By Danny King -- Video Business, 11/5/2009
NOV. 5 | PHYSICAL: Redbox’s third-quarter sales surged 90% from a year earlier as the largest U.S. movie-rental kiosk operator added 2,700 machines during the quarter and boosted the revenue it gets from each machine, according to parent company Coinstar.
Coinstar’s third-quarter sales from Redbox and the far-smaller DVDXpress brands jumped to $198.1 million from $104.2 million a year earlier, the company said in a statement today. Coinstar, which expanded its DVD kiosk count by 75% to 20,600 units and boosted same-store sales 26%, doubled its operating income from Redbox to $34.5 million as sales growth outpaced administration and marketing costs and far offset the effect of the lower prices Redbox gets on the DVD-resale market, Coinstar chief financial officer John Harvey said on a conference call with analysts.
Redbox, which has pulled more business from video-rental store chains like Blockbuster than from by-mail subscription services like Netflix, has led growth in the U.S. kiosk industry, which is expected to expand over the next few years as video store chains close underperforming stores. U.S. rental revenue from kiosks is forecast to more than double between last year and 2011 to $1 billion, but traditional in-store sales are expected to fall during the same period, Adams Media Research said in March.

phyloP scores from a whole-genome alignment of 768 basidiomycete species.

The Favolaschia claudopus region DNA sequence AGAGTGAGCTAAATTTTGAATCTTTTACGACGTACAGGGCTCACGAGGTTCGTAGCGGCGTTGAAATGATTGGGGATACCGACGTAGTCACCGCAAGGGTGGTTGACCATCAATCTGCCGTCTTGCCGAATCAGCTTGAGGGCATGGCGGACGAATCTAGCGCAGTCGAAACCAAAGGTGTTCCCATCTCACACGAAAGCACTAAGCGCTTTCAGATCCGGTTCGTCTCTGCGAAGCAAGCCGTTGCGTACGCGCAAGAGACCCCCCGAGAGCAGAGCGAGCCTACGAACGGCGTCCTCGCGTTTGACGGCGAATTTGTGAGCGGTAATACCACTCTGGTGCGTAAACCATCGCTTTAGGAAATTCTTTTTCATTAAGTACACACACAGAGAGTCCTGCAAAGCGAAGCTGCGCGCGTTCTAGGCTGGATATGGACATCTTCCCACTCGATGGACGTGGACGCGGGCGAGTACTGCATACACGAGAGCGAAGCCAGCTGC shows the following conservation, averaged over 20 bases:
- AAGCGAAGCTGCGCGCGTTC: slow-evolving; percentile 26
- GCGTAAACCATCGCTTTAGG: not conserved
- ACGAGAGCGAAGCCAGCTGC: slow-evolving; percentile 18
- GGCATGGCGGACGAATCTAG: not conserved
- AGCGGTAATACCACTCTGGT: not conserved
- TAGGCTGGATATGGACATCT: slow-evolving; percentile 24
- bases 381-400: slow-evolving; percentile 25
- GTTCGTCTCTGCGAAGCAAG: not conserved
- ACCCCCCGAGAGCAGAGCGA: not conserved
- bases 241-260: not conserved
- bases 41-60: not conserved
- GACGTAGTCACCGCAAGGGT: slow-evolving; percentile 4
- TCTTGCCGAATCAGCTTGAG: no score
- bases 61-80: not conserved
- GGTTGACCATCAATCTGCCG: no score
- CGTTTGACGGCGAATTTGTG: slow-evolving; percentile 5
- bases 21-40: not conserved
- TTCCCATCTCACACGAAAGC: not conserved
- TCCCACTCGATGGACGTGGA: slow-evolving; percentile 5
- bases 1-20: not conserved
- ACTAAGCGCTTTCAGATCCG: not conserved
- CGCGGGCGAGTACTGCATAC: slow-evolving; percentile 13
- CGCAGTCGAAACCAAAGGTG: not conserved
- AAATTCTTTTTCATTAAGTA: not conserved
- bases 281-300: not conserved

"We think there's a lot of white space" to grow the kiosk market, said Coinstar CEO Paul Davis, who estimated that Redbox has about 15% of the U.S. DVD rental market and said the "nascent" digital-delivery market wouldn't soon pose a threat to demand. With Coinstar estimating that its 2009 DVD revenue will be about $770 million, the company is set to do about $230 million in fourth-quarter DVD revenue, up 72% from a year earlier.
Studios such as Warner Home Video, 20th Century Fox Home Entertainment and Universal Studios Home Entertainment have taken issue with Redbox’s $1 a night rentals and are prohibiting the sale of their new DVD releases to kiosk operators until at least four weeks after street date. Redbox, which sued Universal last year, filed similar claims against Fox and Warner in August and, by the end of last month, secured so-called “workaround” agreements to get some titles on street date from those studios in its machines, said Davis, who admitted to having some "difficulty" securing enough copies of new titles from those studios to satisfy customer demand.
"We understand the value of fostering collaborative relationships with the studios," said Davis, alluding to recent agreements that will give Redbox at least temporary access to street-date titles from Paramount Pictures, Lionsgate and Sony Pictures Home Entertainment. "We simply want to be treated like other rentailers."
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